Here’s the second part of my roundup of companies that will be making waves in the big data world this year.

Whereas in part one I focused on the giants of the industry, which have been around since the start, in this post I look at the newer names which have emerged on the scene more recently.

Some are quickly growing into household names, and some are still only known to big data specialists – but the profiles of all of these companies are likely to rise this year.

Palantir Technologies

Palantir, named after magical stones in The Lord of The Rings used for spying, have made a name for themselves using big data to solve security problems ranging from fraud to terrorism. Their systems were developed with funding from the CIA and are widely used by the US Government and their security agencies. Palantir’s analytics technology is used for everything from detecting roadside bombs in Afghanistan to disrupting the international narcotics trade.

Their revenue last year was around 418 million dollars, and they are forecasted to grow even larger this year – it is tipped to go public with an IPO and was recently valued at $15 billion.


Uber has turned the private hire world on its head – it is as hated by the cab drivers who feel it is stealing their revenue, as it is loved by tech-savvy urbanites needing to get around in a hurry.

But they have plans to go even further this year – with founder Oliver Smith recently claiming that his technology could cut the number of cars on the roads of London by a third.

The newly launched UberPool features cater to users who are interested in lowering their carbon footprint and fuel costs, as well as the convenience factor which has made it such a success.

Uber’s business is built on data, with user data on both drivers and passengers fed into algorithms to find suitable and cost-effective matches, and set fare rates.


Metamind creates natural language processing, image recognition and artificial intelligence software. Founder Richard Socher merged mathematics with language to create “deep learning” systems with potentially groundbreaking applications in industry and for consumers.

Launched just last year after raising $8 million in funding, the technology is designed to make machines think and act more like people. For example, teach it what a flower looks like by showing it an image, and it should be able to recognise flowers when it sees another picture of them – allowing it to categorize the data accordingly.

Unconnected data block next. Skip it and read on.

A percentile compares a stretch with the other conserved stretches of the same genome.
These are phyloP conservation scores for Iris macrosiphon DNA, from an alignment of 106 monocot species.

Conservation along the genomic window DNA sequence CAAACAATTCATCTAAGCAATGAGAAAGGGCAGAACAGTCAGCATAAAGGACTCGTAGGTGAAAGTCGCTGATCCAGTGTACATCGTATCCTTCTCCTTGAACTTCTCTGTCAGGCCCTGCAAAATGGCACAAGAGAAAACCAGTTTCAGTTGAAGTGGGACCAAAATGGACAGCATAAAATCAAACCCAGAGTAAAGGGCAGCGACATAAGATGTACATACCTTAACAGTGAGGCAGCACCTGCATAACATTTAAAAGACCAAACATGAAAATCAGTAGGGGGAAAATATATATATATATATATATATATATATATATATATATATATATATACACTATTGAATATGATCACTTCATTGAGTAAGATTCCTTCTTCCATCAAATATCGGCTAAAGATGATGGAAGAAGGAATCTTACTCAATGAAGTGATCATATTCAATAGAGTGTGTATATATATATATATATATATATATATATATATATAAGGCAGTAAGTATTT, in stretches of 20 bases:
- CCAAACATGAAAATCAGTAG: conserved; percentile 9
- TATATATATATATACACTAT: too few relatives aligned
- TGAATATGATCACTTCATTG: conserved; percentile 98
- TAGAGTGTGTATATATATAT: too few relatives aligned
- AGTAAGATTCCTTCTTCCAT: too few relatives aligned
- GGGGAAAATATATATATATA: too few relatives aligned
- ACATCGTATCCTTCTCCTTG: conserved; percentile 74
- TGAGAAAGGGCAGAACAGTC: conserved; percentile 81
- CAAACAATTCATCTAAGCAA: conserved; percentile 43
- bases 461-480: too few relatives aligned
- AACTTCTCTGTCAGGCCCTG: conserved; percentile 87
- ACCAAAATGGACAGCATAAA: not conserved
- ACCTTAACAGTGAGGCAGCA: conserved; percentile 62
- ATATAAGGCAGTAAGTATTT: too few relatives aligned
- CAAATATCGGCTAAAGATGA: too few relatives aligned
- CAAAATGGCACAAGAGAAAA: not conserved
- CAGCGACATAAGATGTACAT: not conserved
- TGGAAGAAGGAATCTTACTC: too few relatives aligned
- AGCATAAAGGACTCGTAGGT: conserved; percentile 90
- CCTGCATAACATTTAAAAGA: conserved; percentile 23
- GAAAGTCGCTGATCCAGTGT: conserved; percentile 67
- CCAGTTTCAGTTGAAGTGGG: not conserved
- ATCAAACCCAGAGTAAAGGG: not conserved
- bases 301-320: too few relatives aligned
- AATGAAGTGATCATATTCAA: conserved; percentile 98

Internet giants like Google and Facebook are known to be putting a huge amount of effort into making interacting with computers more like interacting with humans, and tech like Metamind’s could be a big step forward.

Flatiron Health

Flatiron is putting Big Data to work in one of the most important battles facing doctors and scientists today – the fight against cancer.

By automatically analyzing terabytes of data collected during the diagnosis and treatment of cancer patients, the company hopes its OncologyCloud will harvest insights from the 96% of available patient data which is not yet collected or processed.

Last year it received $130 million in funding with the majority coming from Google and they recently acquired cloud-based medical records provider Altos Solutions. The plan is to use their technology to make their own data and insights available to as many healthcare professionals as possible.


Affectiva is another name you might not have heard of, but you might find yourself using (or creepily, and more likely, being used by…) its software in the near future!

They create “emotional measurement technology” – generally based on facial-recognition – that allow photos and videos to be analyzed to determine the mood and feeling of the people featured.

The technology can be used for judging the reaction of audiences to adverts, measuring the mood of people pictured interacting with a company’s brand or service, or judging the mood of the audience of a political debate. Coca Cola and Unilever have both used the Affdex software to carry out analysis, and the technology is likely to become more widely used in marketing and many other applications.

As always, I am interested in your views on the topic. Are there other companies you would add? Please share your thoughts in the comments below. Also, here are my more general predictions of what 2015 will bring for Big Data.

This post originally appeared on LinkedIn.

Bernard MarrBernard Marr – the ‘Big Data Guru’ – is one of the world’s most highly respected voices anywhere when it comes to data in business. He is a highly acclaimed keynote speaker and advises companies and government organizations on how to use big data, analytics and metrics to improve strategic decision-making and boost company performance. His new book is: Big Data: Using Smart Big Data, Analytics and Metrics To Make Better Decisions and Improve Performance.

Photo credit: COM SALUD / Foter / CC BY

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